Signing up for ObamaCare wasn't easy for Missouri resident Lesli Hill, but getting off the program was a nightmare. When she found an individual insurance plan with better benefits, she tried unenrolling from ObamaCare and spent 6 weeks talking to operators, using online chat, and sending emails, Hill tells Fox News. When she thought she had unenrolled, the $950-a-month premium was taken from her bank account. Only when she finally drove to her insurance company in Kansas City did someone there help her unenroll on a federal line.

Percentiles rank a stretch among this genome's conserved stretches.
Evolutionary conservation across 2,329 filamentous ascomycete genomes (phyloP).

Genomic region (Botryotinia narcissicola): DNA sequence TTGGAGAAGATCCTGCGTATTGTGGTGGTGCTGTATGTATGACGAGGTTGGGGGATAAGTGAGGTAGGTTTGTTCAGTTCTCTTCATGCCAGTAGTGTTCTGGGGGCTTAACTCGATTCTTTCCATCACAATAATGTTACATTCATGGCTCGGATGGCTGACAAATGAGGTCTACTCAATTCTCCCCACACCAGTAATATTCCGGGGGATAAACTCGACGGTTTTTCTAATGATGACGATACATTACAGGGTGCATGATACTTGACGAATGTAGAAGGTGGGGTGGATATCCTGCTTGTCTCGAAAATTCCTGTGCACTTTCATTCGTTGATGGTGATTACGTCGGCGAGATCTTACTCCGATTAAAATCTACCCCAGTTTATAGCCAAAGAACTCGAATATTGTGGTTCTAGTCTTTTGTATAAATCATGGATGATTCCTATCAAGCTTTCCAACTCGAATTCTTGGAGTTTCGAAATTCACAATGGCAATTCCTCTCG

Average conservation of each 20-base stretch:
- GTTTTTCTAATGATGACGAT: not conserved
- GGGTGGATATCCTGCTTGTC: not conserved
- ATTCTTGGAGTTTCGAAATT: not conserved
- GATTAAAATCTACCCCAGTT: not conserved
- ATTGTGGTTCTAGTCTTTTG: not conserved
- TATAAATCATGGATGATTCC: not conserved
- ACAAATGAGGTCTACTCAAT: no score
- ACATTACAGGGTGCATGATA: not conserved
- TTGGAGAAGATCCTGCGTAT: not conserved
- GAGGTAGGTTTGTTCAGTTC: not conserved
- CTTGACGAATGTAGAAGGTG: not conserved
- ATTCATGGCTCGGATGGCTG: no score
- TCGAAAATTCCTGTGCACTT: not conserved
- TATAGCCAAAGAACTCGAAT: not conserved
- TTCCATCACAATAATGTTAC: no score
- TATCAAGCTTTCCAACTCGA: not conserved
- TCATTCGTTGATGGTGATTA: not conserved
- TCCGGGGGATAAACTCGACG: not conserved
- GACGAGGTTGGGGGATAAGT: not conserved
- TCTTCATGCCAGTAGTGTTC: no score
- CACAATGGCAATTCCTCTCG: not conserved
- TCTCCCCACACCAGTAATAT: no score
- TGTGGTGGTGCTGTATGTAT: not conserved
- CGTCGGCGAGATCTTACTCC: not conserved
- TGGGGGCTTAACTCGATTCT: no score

"It's consumed my whole life," Hill said. "I felt like I'd slipped into a parallel universe. ... It's just as hard to go off as it is to get on." Meanwhile, one unsung benefit of Obamacare is the number of poor Americans signing up for expanded Medicaid—most of whom were previously uninsured, the New York Times reports. In West Virginia alone, more than 75,000 have enrolled in the program. "I got to the point when I decided I just didn’t want to be here anymore," said a West Virginia woman who suffered renal failure after she couldn't get consistent medication. Now enrolled in Medicaid, "the heavy thing that was pressing on me is gone."